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www.wmfd.com - A wrongful death lawsuit trial is winding-down in Richland County Common Pleas Court. }}" />

   
 
 
Mansfield Student's Asthma Death Subject Of Civil Trial

Story By: Greg Heindel

 

 

 
 
 
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  Original Published: 2/19/2014

A wrongful death lawsuit trial is winding-down in Richland County Common Pleas Court. The case involves a nine-year-old boy who died after suffering an asthma attack in May of 2011 at Newman Elementary School in Mansfield.

Lakeesha Clark, the mother of Keshan Brown, is suing teachers Michelle Angle and Alison Mayer, and substitute secretary Pearl Howard.

Clark accuses them of being reckless in failing to provide proper aid when Keshan was stricken with asthma. He was taken to his grandmother's home and later died at MedCentral Mansfield Hospital. But the defendants maintain they followed school policy and did all they could to help Keshan.

Court documents filed by attorneys for the plaintiff, state the defendants were aware Keshan had a bad asthma condition and other allergies. At least 20 times during the school year, Keshan needed to go to the school office during the school day and receive his prescription asthma medication.

 The document states on May 19, 2011, during dismissal time, Keshan's teacher, Michelle Angle, found him in the hallway bent over and trying to catch his breath. He was unable to physically walk down to the school office to get his inhaler, so Angle was planning on transporting him down to the office in a wheeled chair. At that time, however, another teacher, Alison Mayer, picked up Keshan and carried him down to the office.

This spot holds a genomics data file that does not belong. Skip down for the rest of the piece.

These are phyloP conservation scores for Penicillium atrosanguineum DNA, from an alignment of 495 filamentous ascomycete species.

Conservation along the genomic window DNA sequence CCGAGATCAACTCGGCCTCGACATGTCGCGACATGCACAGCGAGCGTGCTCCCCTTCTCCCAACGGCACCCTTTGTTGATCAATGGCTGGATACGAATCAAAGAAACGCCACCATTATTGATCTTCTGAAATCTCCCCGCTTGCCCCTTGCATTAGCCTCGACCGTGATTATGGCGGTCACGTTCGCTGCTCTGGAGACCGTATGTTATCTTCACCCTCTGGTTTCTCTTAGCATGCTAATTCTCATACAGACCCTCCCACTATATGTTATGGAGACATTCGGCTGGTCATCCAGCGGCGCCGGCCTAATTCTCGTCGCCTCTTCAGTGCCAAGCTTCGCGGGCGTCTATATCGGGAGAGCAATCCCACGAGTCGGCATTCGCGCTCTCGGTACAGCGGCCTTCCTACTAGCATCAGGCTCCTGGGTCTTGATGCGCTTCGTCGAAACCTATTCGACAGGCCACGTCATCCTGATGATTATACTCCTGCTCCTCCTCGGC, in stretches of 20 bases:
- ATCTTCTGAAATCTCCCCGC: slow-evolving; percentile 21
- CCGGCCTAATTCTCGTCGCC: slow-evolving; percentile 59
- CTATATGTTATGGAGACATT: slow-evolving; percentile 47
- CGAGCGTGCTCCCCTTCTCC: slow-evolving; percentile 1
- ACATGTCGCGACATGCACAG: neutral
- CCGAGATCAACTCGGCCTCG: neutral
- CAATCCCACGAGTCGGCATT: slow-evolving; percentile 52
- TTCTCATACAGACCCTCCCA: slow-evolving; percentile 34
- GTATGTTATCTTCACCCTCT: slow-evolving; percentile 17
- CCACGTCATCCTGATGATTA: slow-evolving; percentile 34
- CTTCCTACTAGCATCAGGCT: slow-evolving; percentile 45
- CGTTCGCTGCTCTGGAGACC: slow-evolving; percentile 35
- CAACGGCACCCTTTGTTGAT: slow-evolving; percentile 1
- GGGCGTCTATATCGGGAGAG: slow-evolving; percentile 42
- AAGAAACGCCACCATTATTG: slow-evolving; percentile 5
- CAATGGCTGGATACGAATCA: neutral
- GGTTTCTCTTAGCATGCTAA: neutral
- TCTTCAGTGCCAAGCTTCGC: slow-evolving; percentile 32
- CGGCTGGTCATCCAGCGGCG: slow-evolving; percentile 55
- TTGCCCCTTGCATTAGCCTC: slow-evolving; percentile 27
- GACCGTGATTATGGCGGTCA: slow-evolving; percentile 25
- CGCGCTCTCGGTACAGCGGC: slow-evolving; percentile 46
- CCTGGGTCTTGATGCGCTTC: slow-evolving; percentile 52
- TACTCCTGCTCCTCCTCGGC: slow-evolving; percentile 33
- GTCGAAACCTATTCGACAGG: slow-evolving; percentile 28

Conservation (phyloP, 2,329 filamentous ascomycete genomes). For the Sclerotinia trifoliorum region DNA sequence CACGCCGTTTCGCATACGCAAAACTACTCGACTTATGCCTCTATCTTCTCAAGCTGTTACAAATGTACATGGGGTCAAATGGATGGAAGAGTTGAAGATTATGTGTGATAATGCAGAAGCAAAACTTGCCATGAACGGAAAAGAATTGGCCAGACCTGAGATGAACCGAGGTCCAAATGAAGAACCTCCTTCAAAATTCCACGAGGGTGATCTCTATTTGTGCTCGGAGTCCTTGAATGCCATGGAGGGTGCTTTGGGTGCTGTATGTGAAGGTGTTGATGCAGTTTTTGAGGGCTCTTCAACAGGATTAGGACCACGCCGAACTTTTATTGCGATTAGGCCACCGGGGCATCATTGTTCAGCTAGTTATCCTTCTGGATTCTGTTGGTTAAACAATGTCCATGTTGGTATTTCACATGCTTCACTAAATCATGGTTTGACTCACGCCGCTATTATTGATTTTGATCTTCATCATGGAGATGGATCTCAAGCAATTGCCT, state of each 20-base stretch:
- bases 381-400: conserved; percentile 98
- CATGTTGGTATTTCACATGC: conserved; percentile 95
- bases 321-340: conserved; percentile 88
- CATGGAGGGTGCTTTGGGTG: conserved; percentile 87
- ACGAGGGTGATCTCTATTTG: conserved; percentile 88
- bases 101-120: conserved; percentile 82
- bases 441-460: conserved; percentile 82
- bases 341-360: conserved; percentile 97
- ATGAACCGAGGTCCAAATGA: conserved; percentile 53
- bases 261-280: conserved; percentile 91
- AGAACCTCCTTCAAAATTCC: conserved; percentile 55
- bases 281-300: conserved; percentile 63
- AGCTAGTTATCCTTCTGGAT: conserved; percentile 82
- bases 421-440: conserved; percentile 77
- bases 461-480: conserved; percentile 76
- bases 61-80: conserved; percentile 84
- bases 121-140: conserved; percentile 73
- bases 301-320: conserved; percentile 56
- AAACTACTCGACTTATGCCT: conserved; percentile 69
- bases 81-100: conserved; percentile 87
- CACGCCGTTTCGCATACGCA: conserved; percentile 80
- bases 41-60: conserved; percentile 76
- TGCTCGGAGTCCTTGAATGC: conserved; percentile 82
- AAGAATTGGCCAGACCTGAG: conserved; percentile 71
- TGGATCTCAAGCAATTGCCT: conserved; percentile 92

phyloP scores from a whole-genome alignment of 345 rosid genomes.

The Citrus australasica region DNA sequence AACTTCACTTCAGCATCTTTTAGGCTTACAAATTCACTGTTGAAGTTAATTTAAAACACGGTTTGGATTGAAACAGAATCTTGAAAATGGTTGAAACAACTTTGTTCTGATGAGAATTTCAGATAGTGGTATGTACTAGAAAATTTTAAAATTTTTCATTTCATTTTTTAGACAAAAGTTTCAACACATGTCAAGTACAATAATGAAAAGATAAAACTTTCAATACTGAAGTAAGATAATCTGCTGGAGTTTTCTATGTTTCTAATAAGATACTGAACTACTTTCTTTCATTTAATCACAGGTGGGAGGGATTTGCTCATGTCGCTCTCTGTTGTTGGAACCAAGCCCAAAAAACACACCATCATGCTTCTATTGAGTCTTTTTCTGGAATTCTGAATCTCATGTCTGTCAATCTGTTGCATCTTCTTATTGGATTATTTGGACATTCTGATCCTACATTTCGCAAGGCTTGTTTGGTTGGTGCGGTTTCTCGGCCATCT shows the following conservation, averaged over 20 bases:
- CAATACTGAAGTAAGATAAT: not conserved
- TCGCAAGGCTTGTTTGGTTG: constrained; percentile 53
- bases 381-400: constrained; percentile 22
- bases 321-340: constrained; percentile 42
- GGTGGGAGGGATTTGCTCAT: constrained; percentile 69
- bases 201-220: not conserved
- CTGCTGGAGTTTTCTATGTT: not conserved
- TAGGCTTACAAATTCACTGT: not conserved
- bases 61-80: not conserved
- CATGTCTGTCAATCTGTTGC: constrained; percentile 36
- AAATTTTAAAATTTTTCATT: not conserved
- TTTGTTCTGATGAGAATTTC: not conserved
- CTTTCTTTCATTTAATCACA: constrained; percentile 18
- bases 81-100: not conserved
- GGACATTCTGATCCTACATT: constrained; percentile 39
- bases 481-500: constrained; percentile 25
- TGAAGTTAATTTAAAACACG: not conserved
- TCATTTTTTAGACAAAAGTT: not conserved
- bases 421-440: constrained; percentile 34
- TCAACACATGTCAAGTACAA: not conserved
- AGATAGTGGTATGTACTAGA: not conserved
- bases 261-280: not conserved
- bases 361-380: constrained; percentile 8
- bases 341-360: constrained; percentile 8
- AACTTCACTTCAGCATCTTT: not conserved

Both teachers admitted they were concerned enough about Keshan that they decided not to send him home on the school bus. Angle stated she was "scared" and "nervous" because of Keshan's condition. Angle stated they should call 911 for Keshan.

The document further states at the school office, Pearl Howard, a substitute secretary, gave Keshan his inhaler. She admitted she was not a license health professional and had not completed the school district's drug administration training program.

Howard told Angle and Mayer that they did not need to call 911 for Keshan because he was getting better after taking his medication and because his family did not need to incur the expense of an ambulance and could not afford it.

The document states no attempt was made to find, page over the intercom, hail on a walkie talkie, or call the school principal, Kimistri Hall. No call was made to the school nurse. No call was made to the Superintendent's office. But the three decided to transport Keshan to his grandmother in Mayer's car. Mayer did not have prior verbal or written authorization from anyone in the school district to do this.

When Keshan was taken to the car his asthma was getting worse and he needed additional puffs on his inhaler, but 911 was not called. Mayer transported Keshan to his grandmother's apartment. She did not have his breathing treatments, so Mayer drove the three of them to Keshan's apartment.

When they arrived, Mayer informed the grandmother that Keshan would not be able to walk up the steps to his apartment and would have to be carried. The document states that was the first time Keshan's grandmother was made aware of how bad his condition was. Mayer carried Keshan up to his apartment and then left.

Keshan's grandmother started him on a breathing treatment, but his condition got worse and he then passed out. She ran downstairs and had a neighbor call 911. Keshan was transported by ambulance to MedCentral Mansfield Hospital. Despite efforts to revive him, Keshan died.

The eight-woman, one-man jury has a complicated case to decide. They must consider three levels of liability; recklessness, negligence, or none at all on claims of personal injury, wrongful death, and loss of consortium for each defendant.

Lakeesha Clark is seeking $2-million in compensation.

   
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